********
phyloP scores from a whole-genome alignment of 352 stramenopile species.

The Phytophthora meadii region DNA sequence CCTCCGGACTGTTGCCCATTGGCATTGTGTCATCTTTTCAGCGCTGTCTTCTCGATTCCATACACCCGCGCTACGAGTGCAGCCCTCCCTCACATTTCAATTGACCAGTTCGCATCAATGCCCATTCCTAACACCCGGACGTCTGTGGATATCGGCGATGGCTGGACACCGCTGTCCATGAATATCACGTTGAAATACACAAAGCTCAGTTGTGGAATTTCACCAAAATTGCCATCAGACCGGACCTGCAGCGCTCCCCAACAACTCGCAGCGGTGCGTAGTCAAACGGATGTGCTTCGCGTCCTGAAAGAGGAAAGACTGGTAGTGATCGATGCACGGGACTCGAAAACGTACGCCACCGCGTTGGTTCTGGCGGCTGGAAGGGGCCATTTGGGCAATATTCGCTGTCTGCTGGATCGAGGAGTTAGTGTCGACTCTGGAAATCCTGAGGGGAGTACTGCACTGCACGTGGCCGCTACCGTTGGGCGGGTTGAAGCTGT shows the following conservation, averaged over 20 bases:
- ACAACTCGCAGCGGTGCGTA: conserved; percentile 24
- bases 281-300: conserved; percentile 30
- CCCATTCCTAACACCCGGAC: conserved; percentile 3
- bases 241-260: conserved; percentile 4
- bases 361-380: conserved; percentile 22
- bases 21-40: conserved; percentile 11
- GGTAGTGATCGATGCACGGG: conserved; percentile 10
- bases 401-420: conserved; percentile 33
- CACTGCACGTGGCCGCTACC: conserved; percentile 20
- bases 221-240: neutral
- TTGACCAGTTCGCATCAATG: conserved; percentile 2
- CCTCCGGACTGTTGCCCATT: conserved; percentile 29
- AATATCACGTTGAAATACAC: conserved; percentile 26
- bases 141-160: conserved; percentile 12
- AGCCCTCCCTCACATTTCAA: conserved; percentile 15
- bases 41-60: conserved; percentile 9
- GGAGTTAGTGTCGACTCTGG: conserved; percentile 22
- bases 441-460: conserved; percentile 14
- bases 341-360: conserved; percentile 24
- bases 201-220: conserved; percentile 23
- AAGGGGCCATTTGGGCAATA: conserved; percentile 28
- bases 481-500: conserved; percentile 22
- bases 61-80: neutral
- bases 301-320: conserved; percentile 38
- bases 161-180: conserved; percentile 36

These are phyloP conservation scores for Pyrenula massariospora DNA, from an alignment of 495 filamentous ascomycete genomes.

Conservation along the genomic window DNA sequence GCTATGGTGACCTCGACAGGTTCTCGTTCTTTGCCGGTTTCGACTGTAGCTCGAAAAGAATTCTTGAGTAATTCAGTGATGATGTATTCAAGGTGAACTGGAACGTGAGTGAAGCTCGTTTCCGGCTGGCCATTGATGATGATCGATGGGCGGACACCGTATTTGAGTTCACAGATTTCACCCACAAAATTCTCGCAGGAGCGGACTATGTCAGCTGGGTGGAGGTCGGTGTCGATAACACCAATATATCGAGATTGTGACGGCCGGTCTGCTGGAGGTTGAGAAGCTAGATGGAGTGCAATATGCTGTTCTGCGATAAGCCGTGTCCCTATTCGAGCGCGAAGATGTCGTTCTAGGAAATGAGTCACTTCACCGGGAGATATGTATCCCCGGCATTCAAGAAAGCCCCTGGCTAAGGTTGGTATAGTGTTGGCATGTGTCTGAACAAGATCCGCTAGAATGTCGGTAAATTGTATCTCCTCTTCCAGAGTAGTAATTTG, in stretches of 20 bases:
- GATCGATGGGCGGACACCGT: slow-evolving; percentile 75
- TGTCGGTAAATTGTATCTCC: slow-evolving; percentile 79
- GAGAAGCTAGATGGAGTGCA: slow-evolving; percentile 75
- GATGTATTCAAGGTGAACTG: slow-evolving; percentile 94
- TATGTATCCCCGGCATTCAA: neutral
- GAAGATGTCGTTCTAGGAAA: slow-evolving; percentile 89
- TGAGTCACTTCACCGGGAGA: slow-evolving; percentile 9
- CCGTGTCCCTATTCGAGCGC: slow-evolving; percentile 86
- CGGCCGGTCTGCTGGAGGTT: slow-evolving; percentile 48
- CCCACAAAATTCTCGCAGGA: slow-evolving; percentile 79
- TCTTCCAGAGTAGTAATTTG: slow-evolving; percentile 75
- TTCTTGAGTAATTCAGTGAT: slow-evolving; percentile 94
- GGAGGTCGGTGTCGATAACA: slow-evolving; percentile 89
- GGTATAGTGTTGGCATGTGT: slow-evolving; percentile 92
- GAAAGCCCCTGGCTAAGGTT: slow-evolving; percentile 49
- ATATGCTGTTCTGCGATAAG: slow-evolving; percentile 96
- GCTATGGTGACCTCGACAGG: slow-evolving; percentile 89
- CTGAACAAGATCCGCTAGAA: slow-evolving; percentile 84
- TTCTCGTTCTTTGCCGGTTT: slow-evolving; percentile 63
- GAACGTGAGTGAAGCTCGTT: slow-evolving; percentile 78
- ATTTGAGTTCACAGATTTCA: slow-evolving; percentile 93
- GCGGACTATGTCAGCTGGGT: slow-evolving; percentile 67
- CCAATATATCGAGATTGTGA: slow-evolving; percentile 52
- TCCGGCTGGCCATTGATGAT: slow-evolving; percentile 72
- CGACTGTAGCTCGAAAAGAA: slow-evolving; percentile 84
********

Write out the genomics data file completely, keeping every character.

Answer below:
phyloP scores from a whole-genome alignment of 352 stramenopile species.

The Phytophthora meadii region DNA sequence CCTCCGGACTGTTGCCCATTGGCATTGTGTCATCTTTTCAGCGCTGTCTTCTCGATTCCATACACCCGCGCTACGAGTGCAGCCCTCCCTCACATTTCAATTGACCAGTTCGCATCAATGCCCATTCCTAACACCCGGACGTCTGTGGATATCGGCGATGGCTGGACACCGCTGTCCATGAATATCACGTTGAAATACACAAAGCTCAGTTGTGGAATTTCACCAAAATTGCCATCAGACCGGACCTGCAGCGCTCCCCAACAACTCGCAGCGGTGCGTAGTCAAACGGATGTGCTTCGCGTCCTGAAAGAGGAAAGACTGGTAGTGATCGATGCACGGGACTCGAAAACGTACGCCACCGCGTTGGTTCTGGCGGCTGGAAGGGGCCATTTGGGCAATATTCGCTGTCTGCTGGATCGAGGAGTTAGTGTCGACTCTGGAAATCCTGAGGGGAGTACTGCACTGCACGTGGCCGCTACCGTTGGGCGGGTTGAAGCTGT shows the following conservation, averaged over 20 bases:
- ACAACTCGCAGCGGTGCGTA: conserved; percentile 24
- bases 281-300: conserved; percentile 30
- CCCATTCCTAACACCCGGAC: conserved; percentile 3
- bases 241-260: conserved; percentile 4
- bases 361-380: conserved; percentile 22
- bases 21-40: conserved; percentile 11
- GGTAGTGATCGATGCACGGG: conserved; percentile 10
- bases 401-420: conserved; percentile 33
- CACTGCACGTGGCCGCTACC: conserved; percentile 20
- bases 221-240: neutral
- TTGACCAGTTCGCATCAATG: conserved; percentile 2
- CCTCCGGACTGTTGCCCATT: conserved; percentile 29
- AATATCACGTTGAAATACAC: conserved; percentile 26
- bases 141-160: conserved; percentile 12
- AGCCCTCCCTCACATTTCAA: conserved; percentile 15
- bases 41-60: conserved; percentile 9
- GGAGTTAGTGTCGACTCTGG: conserved; percentile 22
- bases 441-460: conserved; percentile 14
- bases 341-360: conserved; percentile 24
- bases 201-220: conserved; percentile 23
- AAGGGGCCATTTGGGCAATA: conserved; percentile 28
- bases 481-500: conserved; percentile 22
- bases 61-80: neutral
- bases 301-320: conserved; percentile 38
- bases 161-180: conserved; percentile 36

These are phyloP conservation scores for Pyrenula massariospora DNA, from an alignment of 495 filamentous ascomycete genomes.

Conservation along the genomic window DNA sequence GCTATGGTGACCTCGACAGGTTCTCGTTCTTTGCCGGTTTCGACTGTAGCTCGAAAAGAATTCTTGAGTAATTCAGTGATGATGTATTCAAGGTGAACTGGAACGTGAGTGAAGCTCGTTTCCGGCTGGCCATTGATGATGATCGATGGGCGGACACCGTATTTGAGTTCACAGATTTCACCCACAAAATTCTCGCAGGAGCGGACTATGTCAGCTGGGTGGAGGTCGGTGTCGATAACACCAATATATCGAGATTGTGACGGCCGGTCTGCTGGAGGTTGAGAAGCTAGATGGAGTGCAATATGCTGTTCTGCGATAAGCCGTGTCCCTATTCGAGCGCGAAGATGTCGTTCTAGGAAATGAGTCACTTCACCGGGAGATATGTATCCCCGGCATTCAAGAAAGCCCCTGGCTAAGGTTGGTATAGTGTTGGCATGTGTCTGAACAAGATCCGCTAGAATGTCGGTAAATTGTATCTCCTCTTCCAGAGTAGTAATTTG, in stretches of 20 bases:
- GATCGATGGGCGGACACCGT: slow-evolving; percentile 75
- TGTCGGTAAATTGTATCTCC: slow-evolving; percentile 79
- GAGAAGCTAGATGGAGTGCA: slow-evolving; percentile 75
- GATGTATTCAAGGTGAACTG: slow-evolving; percentile 94
- TATGTATCCCCGGCATTCAA: neutral
- GAAGATGTCGTTCTAGGAAA: slow-evolving; percentile 89
- TGAGTCACTTCACCGGGAGA: slow-evolving; percentile 9
- CCGTGTCCCTATTCGAGCGC: slow-evolving; percentile 86
- CGGCCGGTCTGCTGGAGGTT: slow-evolving; percentile 48
- CCCACAAAATTCTCGCAGGA: slow-evolving; percentile 79
- TCTTCCAGAGTAGTAATTTG: slow-evolving; percentile 75
- TTCTTGAGTAATTCAGTGAT: slow-evolving; percentile 94
- GGAGGTCGGTGTCGATAACA: slow-evolving; percentile 89
- GGTATAGTGTTGGCATGTGT: slow-evolving; percentile 92
- GAAAGCCCCTGGCTAAGGTT: slow-evolving; percentile 49
- ATATGCTGTTCTGCGATAAG: slow-evolving; percentile 96
- GCTATGGTGACCTCGACAGG: slow-evolving; percentile 89
- CTGAACAAGATCCGCTAGAA: slow-evolving; percentile 84
- TTCTCGTTCTTTGCCGGTTT: slow-evolving; percentile 63
- GAACGTGAGTGAAGCTCGTT: slow-evolving; percentile 78
- ATTTGAGTTCACAGATTTCA: slow-evolving; percentile 93
- GCGGACTATGTCAGCTGGGT: slow-evolving; percentile 67
- CCAATATATCGAGATTGTGA: slow-evolving; percentile 52
- TCCGGCTGGCCATTGATGAT: slow-evolving; percentile 72
- CGACTGTAGCTCGAAAAGAA: slow-evolving; percentile 84